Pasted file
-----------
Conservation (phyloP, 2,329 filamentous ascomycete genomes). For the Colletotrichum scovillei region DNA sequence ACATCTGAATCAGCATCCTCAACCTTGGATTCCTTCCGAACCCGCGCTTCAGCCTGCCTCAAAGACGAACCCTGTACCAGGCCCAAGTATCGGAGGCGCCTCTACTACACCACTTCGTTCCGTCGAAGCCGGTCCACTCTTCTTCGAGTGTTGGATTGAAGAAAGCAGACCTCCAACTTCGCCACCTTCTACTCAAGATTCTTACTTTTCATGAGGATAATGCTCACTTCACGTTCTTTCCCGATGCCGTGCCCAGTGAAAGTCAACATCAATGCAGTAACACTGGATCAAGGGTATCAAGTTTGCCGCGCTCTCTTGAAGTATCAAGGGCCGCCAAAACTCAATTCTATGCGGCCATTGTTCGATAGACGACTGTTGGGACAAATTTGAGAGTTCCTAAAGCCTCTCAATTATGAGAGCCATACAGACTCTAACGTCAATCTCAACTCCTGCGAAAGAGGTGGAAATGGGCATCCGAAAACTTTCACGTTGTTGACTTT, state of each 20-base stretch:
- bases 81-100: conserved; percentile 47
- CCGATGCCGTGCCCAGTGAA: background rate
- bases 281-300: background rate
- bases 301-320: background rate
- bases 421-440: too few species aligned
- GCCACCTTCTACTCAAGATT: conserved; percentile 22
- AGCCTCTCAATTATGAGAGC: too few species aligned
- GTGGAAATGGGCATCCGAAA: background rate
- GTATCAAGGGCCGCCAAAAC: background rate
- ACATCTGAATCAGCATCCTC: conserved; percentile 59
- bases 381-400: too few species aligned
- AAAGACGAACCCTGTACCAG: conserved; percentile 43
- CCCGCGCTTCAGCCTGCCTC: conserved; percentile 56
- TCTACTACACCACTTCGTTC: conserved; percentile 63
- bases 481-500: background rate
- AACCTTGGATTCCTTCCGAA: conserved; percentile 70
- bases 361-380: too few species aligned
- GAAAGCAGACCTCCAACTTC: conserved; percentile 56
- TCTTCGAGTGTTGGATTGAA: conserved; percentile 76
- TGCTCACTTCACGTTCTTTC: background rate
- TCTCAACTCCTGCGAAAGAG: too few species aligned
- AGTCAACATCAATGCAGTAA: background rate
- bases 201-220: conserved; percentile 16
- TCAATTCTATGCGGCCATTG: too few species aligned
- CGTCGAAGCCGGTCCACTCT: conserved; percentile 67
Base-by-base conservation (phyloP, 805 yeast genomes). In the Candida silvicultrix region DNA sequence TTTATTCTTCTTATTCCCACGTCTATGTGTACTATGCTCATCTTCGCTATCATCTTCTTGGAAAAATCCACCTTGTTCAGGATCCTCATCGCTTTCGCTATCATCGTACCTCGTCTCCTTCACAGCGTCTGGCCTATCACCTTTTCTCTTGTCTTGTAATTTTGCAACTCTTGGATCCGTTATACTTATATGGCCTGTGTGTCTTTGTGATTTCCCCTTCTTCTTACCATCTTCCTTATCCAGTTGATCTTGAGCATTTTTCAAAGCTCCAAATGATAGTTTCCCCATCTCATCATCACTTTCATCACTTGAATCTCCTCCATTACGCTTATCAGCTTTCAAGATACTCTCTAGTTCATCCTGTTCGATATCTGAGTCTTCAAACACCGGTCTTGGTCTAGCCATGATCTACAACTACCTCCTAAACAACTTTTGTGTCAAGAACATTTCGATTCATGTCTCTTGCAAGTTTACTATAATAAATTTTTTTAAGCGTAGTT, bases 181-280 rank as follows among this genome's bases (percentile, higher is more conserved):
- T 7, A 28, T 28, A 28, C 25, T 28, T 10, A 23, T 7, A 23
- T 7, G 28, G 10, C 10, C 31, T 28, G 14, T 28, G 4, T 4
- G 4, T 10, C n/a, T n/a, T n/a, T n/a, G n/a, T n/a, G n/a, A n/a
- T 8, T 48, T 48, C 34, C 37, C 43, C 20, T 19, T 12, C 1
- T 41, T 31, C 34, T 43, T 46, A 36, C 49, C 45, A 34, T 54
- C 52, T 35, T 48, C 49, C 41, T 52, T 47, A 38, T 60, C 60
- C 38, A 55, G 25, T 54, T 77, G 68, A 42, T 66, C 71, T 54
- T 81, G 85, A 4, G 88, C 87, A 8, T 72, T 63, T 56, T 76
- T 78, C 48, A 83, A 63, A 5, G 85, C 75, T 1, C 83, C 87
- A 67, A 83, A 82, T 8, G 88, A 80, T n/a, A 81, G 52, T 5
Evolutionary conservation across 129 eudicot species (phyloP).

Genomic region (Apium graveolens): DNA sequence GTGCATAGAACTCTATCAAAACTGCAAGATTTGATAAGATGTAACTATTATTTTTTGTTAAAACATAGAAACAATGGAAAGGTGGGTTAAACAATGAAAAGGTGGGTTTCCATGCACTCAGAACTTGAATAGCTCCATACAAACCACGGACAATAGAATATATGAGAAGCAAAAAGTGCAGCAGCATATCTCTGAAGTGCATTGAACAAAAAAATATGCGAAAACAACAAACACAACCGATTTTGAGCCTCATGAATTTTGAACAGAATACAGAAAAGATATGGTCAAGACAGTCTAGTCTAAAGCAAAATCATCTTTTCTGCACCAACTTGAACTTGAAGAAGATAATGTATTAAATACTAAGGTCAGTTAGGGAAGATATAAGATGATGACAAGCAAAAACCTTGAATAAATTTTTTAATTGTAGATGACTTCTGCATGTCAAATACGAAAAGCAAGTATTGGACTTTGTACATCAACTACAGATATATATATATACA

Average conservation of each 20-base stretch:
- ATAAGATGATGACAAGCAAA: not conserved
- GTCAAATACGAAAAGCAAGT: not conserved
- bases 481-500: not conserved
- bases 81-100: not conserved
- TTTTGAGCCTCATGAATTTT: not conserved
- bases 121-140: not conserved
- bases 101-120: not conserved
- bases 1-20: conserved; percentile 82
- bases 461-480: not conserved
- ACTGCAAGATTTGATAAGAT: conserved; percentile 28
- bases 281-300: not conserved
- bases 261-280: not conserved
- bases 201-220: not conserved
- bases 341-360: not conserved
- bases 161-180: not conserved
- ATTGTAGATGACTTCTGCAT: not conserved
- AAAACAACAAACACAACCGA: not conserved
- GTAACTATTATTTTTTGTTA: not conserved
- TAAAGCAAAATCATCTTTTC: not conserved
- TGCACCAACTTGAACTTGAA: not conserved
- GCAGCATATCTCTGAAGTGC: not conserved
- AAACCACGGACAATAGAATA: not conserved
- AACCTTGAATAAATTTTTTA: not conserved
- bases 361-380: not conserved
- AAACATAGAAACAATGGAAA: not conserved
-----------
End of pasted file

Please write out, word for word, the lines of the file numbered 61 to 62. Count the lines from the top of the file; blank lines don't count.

- GCAGCATATCTCTGAAGTGC: not conserved
- AAACCACGGACAATAGAATA: not conserved